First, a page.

Traditional and customary justice systems play a significant role in many societies around the world, in terms of access to justice for rural communities, indigenous peoples, minorities, and other marginalized populations.
At the same time, such systems raise a series of questions in terms of their relationship to international fair trial and rule of law standards, and impacts on human rights including particularly those of women and children.
9th annual Geneva Forum of Judges & Lawyers, 13-14 December 2018, Bangkok, Thailand
Following discussions on these topics at the 2017 ICJ Geneva Forum (an annual global meeting of senior judges, lawyers, prosecutors and other legal and United Nations experts, convened by the ICJ with the support of the Canton and Republic of Geneva (Switzerland) and other partners), the ICJ decided that in order to better engage with customary justice systems, the Geneva Forum will be “on the road” in 2018 and 2019, convening for a regional consultation in the Asia-Pacific in 2018, and in Africa in 2019.
Additional consultations will take place in the Americas. The Forum will return to Geneva for an enlarged session in 2020 to adopt final conclusions and global guidance.
The ninth annual Geneva Forum takes place in Bangkok, Thailand on 13 and 14 December 2018. It will bring together judges, lawyers, and others engaged with traditional justice systems in the Asia-Pacific region, as well as practitioners from ordinary justice systems in the region, together with UN Special Rapporteur on the rights of indigenous peoples (Ms. Victoria Tauli Corpuz from the Philippines), as well as other ICJ and UN representatives from Geneva, to discuss and develop practical recommendations, in a private small-group setting.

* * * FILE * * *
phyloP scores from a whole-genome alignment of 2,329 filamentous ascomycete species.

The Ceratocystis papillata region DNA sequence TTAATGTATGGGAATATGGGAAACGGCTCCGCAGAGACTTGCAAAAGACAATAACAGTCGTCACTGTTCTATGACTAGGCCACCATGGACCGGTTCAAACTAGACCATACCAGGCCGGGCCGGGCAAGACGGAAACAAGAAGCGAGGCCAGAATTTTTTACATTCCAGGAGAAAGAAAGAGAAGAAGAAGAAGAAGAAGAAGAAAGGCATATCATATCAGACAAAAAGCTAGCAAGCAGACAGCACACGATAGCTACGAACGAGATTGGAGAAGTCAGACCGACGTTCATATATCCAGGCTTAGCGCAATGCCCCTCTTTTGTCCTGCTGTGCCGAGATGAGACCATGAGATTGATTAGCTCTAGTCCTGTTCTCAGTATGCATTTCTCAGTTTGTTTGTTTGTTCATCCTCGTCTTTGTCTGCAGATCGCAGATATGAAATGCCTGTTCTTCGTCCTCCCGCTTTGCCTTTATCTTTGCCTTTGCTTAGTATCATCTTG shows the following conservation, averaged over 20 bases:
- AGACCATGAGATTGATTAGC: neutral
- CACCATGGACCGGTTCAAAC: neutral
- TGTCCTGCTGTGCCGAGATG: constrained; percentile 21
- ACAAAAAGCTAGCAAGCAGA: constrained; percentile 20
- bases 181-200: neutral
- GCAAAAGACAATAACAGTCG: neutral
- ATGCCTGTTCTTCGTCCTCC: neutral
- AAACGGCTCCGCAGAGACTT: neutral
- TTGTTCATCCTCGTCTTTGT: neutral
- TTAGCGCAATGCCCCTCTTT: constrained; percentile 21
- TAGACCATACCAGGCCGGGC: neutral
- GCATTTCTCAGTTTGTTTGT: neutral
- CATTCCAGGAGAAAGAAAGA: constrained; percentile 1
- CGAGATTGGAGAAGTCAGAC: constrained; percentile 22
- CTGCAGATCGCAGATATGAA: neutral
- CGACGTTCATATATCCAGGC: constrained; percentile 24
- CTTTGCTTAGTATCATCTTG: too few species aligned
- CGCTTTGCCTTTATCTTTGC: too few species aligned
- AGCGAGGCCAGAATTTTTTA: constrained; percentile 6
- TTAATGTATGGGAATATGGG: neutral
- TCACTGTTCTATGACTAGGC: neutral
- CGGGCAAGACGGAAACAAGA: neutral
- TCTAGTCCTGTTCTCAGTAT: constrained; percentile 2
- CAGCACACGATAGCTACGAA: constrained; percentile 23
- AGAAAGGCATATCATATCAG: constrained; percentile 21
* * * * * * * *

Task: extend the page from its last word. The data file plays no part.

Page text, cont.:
The potential and the risks for equal and effective access to justice and human rights
Many participants in the 2017 Geneva Forum affirmed that traditional and customary justice systems can make an important contribution to improving access to justice for rural or other marginalized populations, as a result of such factors as geographic proximity, lower cost, lesser cultural or linguistic barriers, and greater trust by local communities, relative to the official justice system.
Indeed, for these and other reasons, for some marginalized and disadvantaged rural populations, traditional and customary courts may in practical terms be the only form of access they have to any kind of justice.
Furthermore, article 34 of the UN Declaration on the Rights of Indigenous Peoples affirms the right of indigenous peoples “have the right to promote, develop and maintain their institutional structures and their distinctive customs, spirituality, traditions, procedures, practices and, in the cases where they exist, juridical systems or customs, in accordance with international human rights standards”.
Indeed, official recognition of traditional or customary courts in a country can more generally be a positive reflection of the cultural and other human rights of other ethnic, religious or linguistic minorities.
At the same time, the Forum discussions confirmed that certain characteristics and processes of some traditional and customary justice systems conflict with international standards on fair trial and the administration of justice, and human rights, particularly of women and children.